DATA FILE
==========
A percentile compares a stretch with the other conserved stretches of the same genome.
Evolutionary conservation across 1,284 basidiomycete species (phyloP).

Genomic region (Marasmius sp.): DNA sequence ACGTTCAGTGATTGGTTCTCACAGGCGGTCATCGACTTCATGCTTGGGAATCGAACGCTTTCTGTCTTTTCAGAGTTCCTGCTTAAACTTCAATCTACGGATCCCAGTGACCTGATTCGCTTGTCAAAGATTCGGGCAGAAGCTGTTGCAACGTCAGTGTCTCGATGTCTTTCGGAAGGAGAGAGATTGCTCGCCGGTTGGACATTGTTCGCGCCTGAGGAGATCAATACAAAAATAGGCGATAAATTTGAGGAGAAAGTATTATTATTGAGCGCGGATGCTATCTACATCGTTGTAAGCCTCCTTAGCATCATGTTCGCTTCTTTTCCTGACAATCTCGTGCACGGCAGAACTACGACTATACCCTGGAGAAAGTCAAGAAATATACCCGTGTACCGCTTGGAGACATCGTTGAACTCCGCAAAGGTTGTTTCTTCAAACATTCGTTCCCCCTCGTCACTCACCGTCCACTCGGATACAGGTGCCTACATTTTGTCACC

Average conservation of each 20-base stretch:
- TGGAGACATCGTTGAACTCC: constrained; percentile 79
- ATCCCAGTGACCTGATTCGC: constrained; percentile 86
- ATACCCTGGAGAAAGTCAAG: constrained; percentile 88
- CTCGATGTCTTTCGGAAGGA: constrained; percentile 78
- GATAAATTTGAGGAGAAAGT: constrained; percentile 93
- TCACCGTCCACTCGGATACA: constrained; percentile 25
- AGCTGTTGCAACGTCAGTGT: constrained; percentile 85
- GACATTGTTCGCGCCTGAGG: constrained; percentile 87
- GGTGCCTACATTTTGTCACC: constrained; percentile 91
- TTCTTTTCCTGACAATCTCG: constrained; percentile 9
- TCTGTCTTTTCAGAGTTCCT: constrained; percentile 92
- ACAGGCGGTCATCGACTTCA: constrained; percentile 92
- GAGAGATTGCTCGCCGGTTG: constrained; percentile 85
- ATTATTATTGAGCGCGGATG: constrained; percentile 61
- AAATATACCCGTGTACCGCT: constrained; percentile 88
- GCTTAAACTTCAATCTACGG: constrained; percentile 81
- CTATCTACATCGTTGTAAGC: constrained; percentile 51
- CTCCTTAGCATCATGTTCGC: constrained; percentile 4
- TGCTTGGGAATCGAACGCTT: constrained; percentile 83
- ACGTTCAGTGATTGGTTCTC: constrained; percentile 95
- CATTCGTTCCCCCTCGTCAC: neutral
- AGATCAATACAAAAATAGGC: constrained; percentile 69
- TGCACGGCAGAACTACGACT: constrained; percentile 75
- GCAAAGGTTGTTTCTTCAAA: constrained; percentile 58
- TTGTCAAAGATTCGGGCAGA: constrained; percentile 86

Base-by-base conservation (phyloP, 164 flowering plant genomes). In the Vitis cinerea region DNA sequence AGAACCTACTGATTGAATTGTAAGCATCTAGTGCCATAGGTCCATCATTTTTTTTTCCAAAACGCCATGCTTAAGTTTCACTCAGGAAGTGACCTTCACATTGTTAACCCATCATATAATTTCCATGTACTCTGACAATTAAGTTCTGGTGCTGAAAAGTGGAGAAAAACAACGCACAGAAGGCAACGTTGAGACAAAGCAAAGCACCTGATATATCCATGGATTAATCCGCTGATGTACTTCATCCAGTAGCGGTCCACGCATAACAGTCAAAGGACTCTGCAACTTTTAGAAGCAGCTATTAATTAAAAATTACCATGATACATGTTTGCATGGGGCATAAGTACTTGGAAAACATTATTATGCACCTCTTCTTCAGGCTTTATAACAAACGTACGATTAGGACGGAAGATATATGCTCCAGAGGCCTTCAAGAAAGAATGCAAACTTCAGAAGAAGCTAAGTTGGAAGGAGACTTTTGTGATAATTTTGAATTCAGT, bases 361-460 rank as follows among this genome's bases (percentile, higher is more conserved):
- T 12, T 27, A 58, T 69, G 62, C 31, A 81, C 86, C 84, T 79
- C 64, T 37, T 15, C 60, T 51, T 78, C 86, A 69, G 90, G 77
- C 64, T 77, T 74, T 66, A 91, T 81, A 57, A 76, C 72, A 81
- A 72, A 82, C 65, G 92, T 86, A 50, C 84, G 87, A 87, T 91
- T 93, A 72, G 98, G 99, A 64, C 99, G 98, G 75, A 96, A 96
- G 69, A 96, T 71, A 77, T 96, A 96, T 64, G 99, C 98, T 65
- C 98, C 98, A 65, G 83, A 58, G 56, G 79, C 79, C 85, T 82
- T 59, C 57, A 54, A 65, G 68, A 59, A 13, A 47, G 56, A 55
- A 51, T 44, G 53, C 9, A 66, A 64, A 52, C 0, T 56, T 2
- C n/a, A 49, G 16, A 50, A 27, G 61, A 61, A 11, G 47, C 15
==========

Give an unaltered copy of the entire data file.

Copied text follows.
A percentile compares a stretch with the other conserved stretches of the same genome.
Evolutionary conservation across 1,284 basidiomycete species (phyloP).

Genomic region (Marasmius sp.): DNA sequence ACGTTCAGTGATTGGTTCTCACAGGCGGTCATCGACTTCATGCTTGGGAATCGAACGCTTTCTGTCTTTTCAGAGTTCCTGCTTAAACTTCAATCTACGGATCCCAGTGACCTGATTCGCTTGTCAAAGATTCGGGCAGAAGCTGTTGCAACGTCAGTGTCTCGATGTCTTTCGGAAGGAGAGAGATTGCTCGCCGGTTGGACATTGTTCGCGCCTGAGGAGATCAATACAAAAATAGGCGATAAATTTGAGGAGAAAGTATTATTATTGAGCGCGGATGCTATCTACATCGTTGTAAGCCTCCTTAGCATCATGTTCGCTTCTTTTCCTGACAATCTCGTGCACGGCAGAACTACGACTATACCCTGGAGAAAGTCAAGAAATATACCCGTGTACCGCTTGGAGACATCGTTGAACTCCGCAAAGGTTGTTTCTTCAAACATTCGTTCCCCCTCGTCACTCACCGTCCACTCGGATACAGGTGCCTACATTTTGTCACC

Average conservation of each 20-base stretch:
- TGGAGACATCGTTGAACTCC: constrained; percentile 79
- ATCCCAGTGACCTGATTCGC: constrained; percentile 86
- ATACCCTGGAGAAAGTCAAG: constrained; percentile 88
- CTCGATGTCTTTCGGAAGGA: constrained; percentile 78
- GATAAATTTGAGGAGAAAGT: constrained; percentile 93
- TCACCGTCCACTCGGATACA: constrained; percentile 25
- AGCTGTTGCAACGTCAGTGT: constrained; percentile 85
- GACATTGTTCGCGCCTGAGG: constrained; percentile 87
- GGTGCCTACATTTTGTCACC: constrained; percentile 91
- TTCTTTTCCTGACAATCTCG: constrained; percentile 9
- TCTGTCTTTTCAGAGTTCCT: constrained; percentile 92
- ACAGGCGGTCATCGACTTCA: constrained; percentile 92
- GAGAGATTGCTCGCCGGTTG: constrained; percentile 85
- ATTATTATTGAGCGCGGATG: constrained; percentile 61
- AAATATACCCGTGTACCGCT: constrained; percentile 88
- GCTTAAACTTCAATCTACGG: constrained; percentile 81
- CTATCTACATCGTTGTAAGC: constrained; percentile 51
- CTCCTTAGCATCATGTTCGC: constrained; percentile 4
- TGCTTGGGAATCGAACGCTT: constrained; percentile 83
- ACGTTCAGTGATTGGTTCTC: constrained; percentile 95
- CATTCGTTCCCCCTCGTCAC: neutral
- AGATCAATACAAAAATAGGC: constrained; percentile 69
- TGCACGGCAGAACTACGACT: constrained; percentile 75
- GCAAAGGTTGTTTCTTCAAA: constrained; percentile 58
- TTGTCAAAGATTCGGGCAGA: constrained; percentile 86

Base-by-base conservation (phyloP, 164 flowering plant genomes). In the Vitis cinerea region DNA sequence AGAACCTACTGATTGAATTGTAAGCATCTAGTGCCATAGGTCCATCATTTTTTTTTCCAAAACGCCATGCTTAAGTTTCACTCAGGAAGTGACCTTCACATTGTTAACCCATCATATAATTTCCATGTACTCTGACAATTAAGTTCTGGTGCTGAAAAGTGGAGAAAAACAACGCACAGAAGGCAACGTTGAGACAAAGCAAAGCACCTGATATATCCATGGATTAATCCGCTGATGTACTTCATCCAGTAGCGGTCCACGCATAACAGTCAAAGGACTCTGCAACTTTTAGAAGCAGCTATTAATTAAAAATTACCATGATACATGTTTGCATGGGGCATAAGTACTTGGAAAACATTATTATGCACCTCTTCTTCAGGCTTTATAACAAACGTACGATTAGGACGGAAGATATATGCTCCAGAGGCCTTCAAGAAAGAATGCAAACTTCAGAAGAAGCTAAGTTGGAAGGAGACTTTTGTGATAATTTTGAATTCAGT, bases 361-460 rank as follows among this genome's bases (percentile, higher is more conserved):
- T 12, T 27, A 58, T 69, G 62, C 31, A 81, C 86, C 84, T 79
- C 64, T 37, T 15, C 60, T 51, T 78, C 86, A 69, G 90, G 77
- C 64, T 77, T 74, T 66, A 91, T 81, A 57, A 76, C 72, A 81
- A 72, A 82, C 65, G 92, T 86, A 50, C 84, G 87, A 87, T 91
- T 93, A 72, G 98, G 99, A 64, C 99, G 98, G 75, A 96, A 96
- G 69, A 96, T 71, A 77, T 96, A 96, T 64, G 99, C 98, T 65
- C 98, C 98, A 65, G 83, A 58, G 56, G 79, C 79, C 85, T 82
- T 59, C 57, A 54, A 65, G 68, A 59, A 13, A 47, G 56, A 55
- A 51, T 44, G 53, C 9, A 66, A 64, A 52, C 0, T 56, T 2
- C n/a, A 49, G 16, A 50, A 27, G 61, A 61, A 11, G 47, C 15